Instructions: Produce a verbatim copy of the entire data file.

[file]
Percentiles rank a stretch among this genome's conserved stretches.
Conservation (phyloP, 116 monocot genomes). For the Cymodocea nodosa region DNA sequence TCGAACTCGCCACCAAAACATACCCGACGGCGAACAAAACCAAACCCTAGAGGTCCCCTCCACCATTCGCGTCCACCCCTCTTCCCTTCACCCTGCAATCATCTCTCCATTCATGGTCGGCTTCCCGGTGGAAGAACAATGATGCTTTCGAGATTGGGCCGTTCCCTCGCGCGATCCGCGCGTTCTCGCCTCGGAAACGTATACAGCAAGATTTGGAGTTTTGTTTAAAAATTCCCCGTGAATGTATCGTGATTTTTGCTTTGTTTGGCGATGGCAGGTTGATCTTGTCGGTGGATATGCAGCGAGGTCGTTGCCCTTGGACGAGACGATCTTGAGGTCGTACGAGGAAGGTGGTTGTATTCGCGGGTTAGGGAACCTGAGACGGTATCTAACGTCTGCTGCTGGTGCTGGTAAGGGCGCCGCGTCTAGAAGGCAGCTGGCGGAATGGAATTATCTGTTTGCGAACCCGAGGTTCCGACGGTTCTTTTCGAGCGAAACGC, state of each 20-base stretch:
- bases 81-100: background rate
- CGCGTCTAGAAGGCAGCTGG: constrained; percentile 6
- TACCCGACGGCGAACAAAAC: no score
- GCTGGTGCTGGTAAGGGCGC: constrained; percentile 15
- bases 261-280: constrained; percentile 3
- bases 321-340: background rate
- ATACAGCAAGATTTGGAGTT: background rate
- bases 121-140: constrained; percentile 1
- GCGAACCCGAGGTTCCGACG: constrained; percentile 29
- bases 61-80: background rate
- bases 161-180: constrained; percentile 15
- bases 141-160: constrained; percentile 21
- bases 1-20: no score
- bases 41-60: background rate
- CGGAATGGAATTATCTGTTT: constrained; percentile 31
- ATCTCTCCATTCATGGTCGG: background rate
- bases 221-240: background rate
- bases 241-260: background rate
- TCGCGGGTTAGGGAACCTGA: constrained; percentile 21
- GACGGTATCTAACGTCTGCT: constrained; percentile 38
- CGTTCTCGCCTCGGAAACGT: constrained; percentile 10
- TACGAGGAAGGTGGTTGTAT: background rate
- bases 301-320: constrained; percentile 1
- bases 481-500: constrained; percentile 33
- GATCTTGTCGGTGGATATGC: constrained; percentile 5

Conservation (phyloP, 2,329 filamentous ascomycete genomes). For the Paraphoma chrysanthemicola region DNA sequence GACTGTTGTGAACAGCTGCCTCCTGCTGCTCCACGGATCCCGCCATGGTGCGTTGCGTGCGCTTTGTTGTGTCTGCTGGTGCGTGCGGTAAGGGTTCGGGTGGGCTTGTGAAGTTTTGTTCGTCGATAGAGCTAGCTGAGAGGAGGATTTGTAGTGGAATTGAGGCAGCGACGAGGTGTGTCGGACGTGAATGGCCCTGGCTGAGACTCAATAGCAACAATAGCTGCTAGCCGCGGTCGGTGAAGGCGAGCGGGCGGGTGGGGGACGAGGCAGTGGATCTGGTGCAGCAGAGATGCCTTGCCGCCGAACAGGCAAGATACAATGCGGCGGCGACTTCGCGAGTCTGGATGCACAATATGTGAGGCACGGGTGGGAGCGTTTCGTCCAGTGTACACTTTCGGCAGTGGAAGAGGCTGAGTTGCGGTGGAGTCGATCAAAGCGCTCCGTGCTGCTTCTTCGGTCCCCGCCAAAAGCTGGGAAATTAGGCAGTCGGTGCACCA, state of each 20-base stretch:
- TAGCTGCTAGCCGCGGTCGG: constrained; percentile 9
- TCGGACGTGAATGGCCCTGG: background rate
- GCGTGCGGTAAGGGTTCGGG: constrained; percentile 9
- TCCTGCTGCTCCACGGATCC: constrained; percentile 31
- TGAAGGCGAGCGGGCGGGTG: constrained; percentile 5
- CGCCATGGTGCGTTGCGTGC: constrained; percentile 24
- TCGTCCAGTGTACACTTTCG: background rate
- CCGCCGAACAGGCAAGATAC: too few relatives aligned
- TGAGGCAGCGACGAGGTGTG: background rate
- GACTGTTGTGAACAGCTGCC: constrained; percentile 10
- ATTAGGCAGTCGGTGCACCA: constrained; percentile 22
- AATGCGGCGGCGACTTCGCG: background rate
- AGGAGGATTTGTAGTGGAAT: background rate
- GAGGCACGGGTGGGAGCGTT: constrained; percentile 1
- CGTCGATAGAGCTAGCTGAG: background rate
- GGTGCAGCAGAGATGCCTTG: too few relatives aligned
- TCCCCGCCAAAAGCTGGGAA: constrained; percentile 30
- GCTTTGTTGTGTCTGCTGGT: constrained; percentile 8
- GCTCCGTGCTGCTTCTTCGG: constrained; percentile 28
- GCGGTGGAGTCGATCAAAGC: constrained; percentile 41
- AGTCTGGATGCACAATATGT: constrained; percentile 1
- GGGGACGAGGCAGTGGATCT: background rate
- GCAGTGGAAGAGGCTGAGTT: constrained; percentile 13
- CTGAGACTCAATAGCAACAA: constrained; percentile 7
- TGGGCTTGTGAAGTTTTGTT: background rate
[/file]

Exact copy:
Percentiles rank a stretch among this genome's conserved stretches.
Conservation (phyloP, 116 monocot genomes). For the Cymodocea nodosa region DNA sequence TCGAACTCGCCACCAAAACATACCCGACGGCGAACAAAACCAAACCCTAGAGGTCCCCTCCACCATTCGCGTCCACCCCTCTTCCCTTCACCCTGCAATCATCTCTCCATTCATGGTCGGCTTCCCGGTGGAAGAACAATGATGCTTTCGAGATTGGGCCGTTCCCTCGCGCGATCCGCGCGTTCTCGCCTCGGAAACGTATACAGCAAGATTTGGAGTTTTGTTTAAAAATTCCCCGTGAATGTATCGTGATTTTTGCTTTGTTTGGCGATGGCAGGTTGATCTTGTCGGTGGATATGCAGCGAGGTCGTTGCCCTTGGACGAGACGATCTTGAGGTCGTACGAGGAAGGTGGTTGTATTCGCGGGTTAGGGAACCTGAGACGGTATCTAACGTCTGCTGCTGGTGCTGGTAAGGGCGCCGCGTCTAGAAGGCAGCTGGCGGAATGGAATTATCTGTTTGCGAACCCGAGGTTCCGACGGTTCTTTTCGAGCGAAACGC, state of each 20-base stretch:
- bases 81-100: background rate
- CGCGTCTAGAAGGCAGCTGG: constrained; percentile 6
- TACCCGACGGCGAACAAAAC: no score
- GCTGGTGCTGGTAAGGGCGC: constrained; percentile 15
- bases 261-280: constrained; percentile 3
- bases 321-340: background rate
- ATACAGCAAGATTTGGAGTT: background rate
- bases 121-140: constrained; percentile 1
- GCGAACCCGAGGTTCCGACG: constrained; percentile 29
- bases 61-80: background rate
- bases 161-180: constrained; percentile 15
- bases 141-160: constrained; percentile 21
- bases 1-20: no score
- bases 41-60: background rate
- CGGAATGGAATTATCTGTTT: constrained; percentile 31
- ATCTCTCCATTCATGGTCGG: background rate
- bases 221-240: background rate
- bases 241-260: background rate
- TCGCGGGTTAGGGAACCTGA: constrained; percentile 21
- GACGGTATCTAACGTCTGCT: constrained; percentile 38
- CGTTCTCGCCTCGGAAACGT: constrained; percentile 10
- TACGAGGAAGGTGGTTGTAT: background rate
- bases 301-320: constrained; percentile 1
- bases 481-500: constrained; percentile 33
- GATCTTGTCGGTGGATATGC: constrained; percentile 5

Conservation (phyloP, 2,329 filamentous ascomycete genomes). For the Paraphoma chrysanthemicola region DNA sequence GACTGTTGTGAACAGCTGCCTCCTGCTGCTCCACGGATCCCGCCATGGTGCGTTGCGTGCGCTTTGTTGTGTCTGCTGGTGCGTGCGGTAAGGGTTCGGGTGGGCTTGTGAAGTTTTGTTCGTCGATAGAGCTAGCTGAGAGGAGGATTTGTAGTGGAATTGAGGCAGCGACGAGGTGTGTCGGACGTGAATGGCCCTGGCTGAGACTCAATAGCAACAATAGCTGCTAGCCGCGGTCGGTGAAGGCGAGCGGGCGGGTGGGGGACGAGGCAGTGGATCTGGTGCAGCAGAGATGCCTTGCCGCCGAACAGGCAAGATACAATGCGGCGGCGACTTCGCGAGTCTGGATGCACAATATGTGAGGCACGGGTGGGAGCGTTTCGTCCAGTGTACACTTTCGGCAGTGGAAGAGGCTGAGTTGCGGTGGAGTCGATCAAAGCGCTCCGTGCTGCTTCTTCGGTCCCCGCCAAAAGCTGGGAAATTAGGCAGTCGGTGCACCA, state of each 20-base stretch:
- TAGCTGCTAGCCGCGGTCGG: constrained; percentile 9
- TCGGACGTGAATGGCCCTGG: background rate
- GCGTGCGGTAAGGGTTCGGG: constrained; percentile 9
- TCCTGCTGCTCCACGGATCC: constrained; percentile 31
- TGAAGGCGAGCGGGCGGGTG: constrained; percentile 5
- CGCCATGGTGCGTTGCGTGC: constrained; percentile 24
- TCGTCCAGTGTACACTTTCG: background rate
- CCGCCGAACAGGCAAGATAC: too few relatives aligned
- TGAGGCAGCGACGAGGTGTG: background rate
- GACTGTTGTGAACAGCTGCC: constrained; percentile 10
- ATTAGGCAGTCGGTGCACCA: constrained; percentile 22
- AATGCGGCGGCGACTTCGCG: background rate
- AGGAGGATTTGTAGTGGAAT: background rate
- GAGGCACGGGTGGGAGCGTT: constrained; percentile 1
- CGTCGATAGAGCTAGCTGAG: background rate
- GGTGCAGCAGAGATGCCTTG: too few relatives aligned
- TCCCCGCCAAAAGCTGGGAA: constrained; percentile 30
- GCTTTGTTGTGTCTGCTGGT: constrained; percentile 8
- GCTCCGTGCTGCTTCTTCGG: constrained; percentile 28
- GCGGTGGAGTCGATCAAAGC: constrained; percentile 41
- AGTCTGGATGCACAATATGT: constrained; percentile 1
- GGGGACGAGGCAGTGGATCT: background rate
- GCAGTGGAAGAGGCTGAGTT: constrained; percentile 13
- CTGAGACTCAATAGCAACAA: constrained; percentile 7
- TGGGCTTGTGAAGTTTTGTT: background rate